"What are you – " the boy's voice broke off suddenly as Artemis plunged a syringe into his neck. He went limp instantly, his eyes fluttering closed.
"Sorry, kid," Artemis said, slinging the boy over her shoulder. "You're going on a trip."
"Okay," Artemis said, sashaying into the Light HQ. "There's good news and bad news." Her old sensei turned, his eyebrows raised.
"Good news: I killed Kord. Bad news: he gave whatever technology he was working on to the League before I got there. I tracked it and it's in the Hall."
"No matter," Ra's said after a pause. "The Justice League will never figure out its capabilities."
"Whatever, then," Artemis said, waving an airy hand and going off to the training room when Ra's called her back.
"Your tracking information shows that you were at Wayne Manor today."
"And...?" Artemis said when he trailed off, raising an eyebrow.
"And what were you doing there?"
"Visiting an old friend. If I'm going to live here from now on, people are going to see me. I wouldn't want to burn bridges. Besides," she said, smirking, "that billionaire brat's filthy rich and he has connections. I might be able to use that one day." Artemis knew that they'd ask. She'd rigged the tacking beacon to say that she'd been at the Manor all day, as opposed to the beacon blipping off the map when she went into the Cave. All non-League-sanctioned tracking signals were jammed on Mount Justice.
Eh, what the Light didn't know wouldn't hurt them.
"That...was very clever, Tigress."
"I know," she replied haughtily. "I still don't know why you're bothering with a tracer. I tell you where I go anyway. Plus, I've never done anything but what you've asked."
"It is a precaution we must take, given your...past history." Artemis's face darkened at the mention.
"I thought we weren't discussing who I used to be anymore?"
"My apologies." Artemis sniffed irritably and turned to go. "And, Tigress, I wouldn't stay long. Queen Bee is coming for a meeting and was most unpleasantly surprised when we told her of your return."
"Yes, well, wouldn't want to anger the Queen Bitch," Artemis said lazily. "Because you know how much I care about her opinion of me." Ra's gave her a look and Artemis rolled her eyes. "Fine, fine, I'm leaving. Tell Savage to call me if he needs me. And you know the rule."
"Indeed," Ra's said, nodding. The rule was that Artemis's apartment was off-limits. No Lighters allowed. She claimed it was for "meditation" and by some act of God, they'd bought it. Regardless, Artemis didn't trust them. She'd overhauled the place with security: no trackers worked, no satellites could find it. She'd modified the usual alarm system to warn her if someone even loitered outside her door for too long. Not to mention that the whole place was rigged with explosives powerful enough to rip through steel if anyone without the passcode tried to enter through any entrance. Paranoid? Absolutely. But she wanted her privacy.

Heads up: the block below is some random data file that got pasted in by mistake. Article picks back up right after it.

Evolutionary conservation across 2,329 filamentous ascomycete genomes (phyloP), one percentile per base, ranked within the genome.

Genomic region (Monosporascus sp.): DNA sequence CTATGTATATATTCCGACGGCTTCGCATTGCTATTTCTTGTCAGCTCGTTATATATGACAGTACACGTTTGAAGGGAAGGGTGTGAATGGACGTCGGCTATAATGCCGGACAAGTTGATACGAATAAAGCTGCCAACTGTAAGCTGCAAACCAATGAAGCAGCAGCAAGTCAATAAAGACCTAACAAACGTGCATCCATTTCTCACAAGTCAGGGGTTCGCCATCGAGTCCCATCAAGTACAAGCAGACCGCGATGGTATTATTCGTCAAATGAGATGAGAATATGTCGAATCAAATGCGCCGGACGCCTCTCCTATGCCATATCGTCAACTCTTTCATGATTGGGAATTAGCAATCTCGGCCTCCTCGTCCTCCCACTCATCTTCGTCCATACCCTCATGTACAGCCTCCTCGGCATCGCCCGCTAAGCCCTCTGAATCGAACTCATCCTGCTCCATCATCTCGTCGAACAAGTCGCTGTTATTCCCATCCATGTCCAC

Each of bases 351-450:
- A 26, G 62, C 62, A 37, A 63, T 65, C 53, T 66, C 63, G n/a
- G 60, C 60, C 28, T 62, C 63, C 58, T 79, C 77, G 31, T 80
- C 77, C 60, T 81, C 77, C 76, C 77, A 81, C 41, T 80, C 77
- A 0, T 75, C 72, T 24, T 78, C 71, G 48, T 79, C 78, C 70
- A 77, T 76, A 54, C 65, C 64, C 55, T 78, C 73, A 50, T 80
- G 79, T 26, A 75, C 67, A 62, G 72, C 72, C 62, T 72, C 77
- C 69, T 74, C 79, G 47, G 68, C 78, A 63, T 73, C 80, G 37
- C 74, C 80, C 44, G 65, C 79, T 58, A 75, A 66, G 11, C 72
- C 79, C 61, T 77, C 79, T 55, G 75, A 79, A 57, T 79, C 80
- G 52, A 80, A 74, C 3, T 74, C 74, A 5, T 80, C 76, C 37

Especially since she now had a guest.
Artemis ducked as a china plate sailed though the air and smashed against the wall.
And now said guest was awake.
"¿Dónde estoy, puta?" Jaime swore in Spanish, his arm raised to throw another dish. Artemis looked at him coolly, and then there was a dagger pinning his arm to the wall. Jaime blinked. He hadn't even seen her wind up, she'd moved to fast.
"Do you really think it's wise to call the girl who saved your life a bitch? Or throw her stuff? Hm?" Artemis said, leaning close to the boy. Jaime backed away as far as he could go.
"Where am I?" he repeated, this time in English.
"My place," Artemis said, casually moving away and picking up the broken plate pieces. "That thing on your back was killing you. I slowed it down." She threw the smashed china into the trash, picking up a holographic projector from the counter and showing it to him. "See? These are the scans from the Scarab."
"The giant blue thing on your back." Artemis said. "It's...it has a mind of its own and now, it's attached to you." She saw panic flash in the boy's eyes and held up a hand. "Hey, don't freak out on me, kid. I'm not sure what it is exactly, but I'm going to help you."
"You're the one who did this to me!"
"No, I'm not." Artemis said. "I'm the one who saved your life. The Scarab was binding itself to your spinal cord. It was killing you, but I managed to hack it. Attach it safely, without you...dying. And I'm sorry, I'm so sorry, that you got stuck in the middle of this, but there's nothing you can do about it now." Artemis took the knife from his sleeve, twirling it absently. "But I'll tell you something. If this works like I think it might, you'll be a hero."
"Is that what you are?" Artemis looked at him, a grin splitting her face.
"No. Not even close. But I used to be. Think about it, kid. Think about all of the people you could save. Not to mention," she added, "that you'll have a family. Heroes, just like you. They'll protect you and you them. You'll be a part of something." Jaime looked at her, indecision flickering in his eyes. Artemis knew what he wanted. He wanted proof. "Come on," she said, "let me show you something." She walked out of the kitchen area, down the hall, not bothering to see if he was following her. He was. Of course. Everyone wanted to be a hero.
"Look," Artemis said, pointing to the photographs that lined the walls. Her and Robin, Wally, Red, all of them. Some newspaper clippings, praising Green Arrow's crime-fighting niece. She picked up one frame, pointing to the photo within. "Before them, I didn't have much of a family. My dad skipped out, my mom was in a wheelchair and my sister...she died." She pointed to each hero in turn. "They were my family. I depended on them. And, guess what? They're still around. They still need young heroes. There had to be a reason that the Scarab picked you, Jaime. You were meant to be a hero." It didn't matter that the last bit was a lie. Artemis had no idea if the AI had chosen the boy on purpose, or if it had been completely random. But she'd said the right thing. She could see hope on Jaime's face. Determination. Good qualities. She could work with that. Finally, he nodded.
"I'll do it."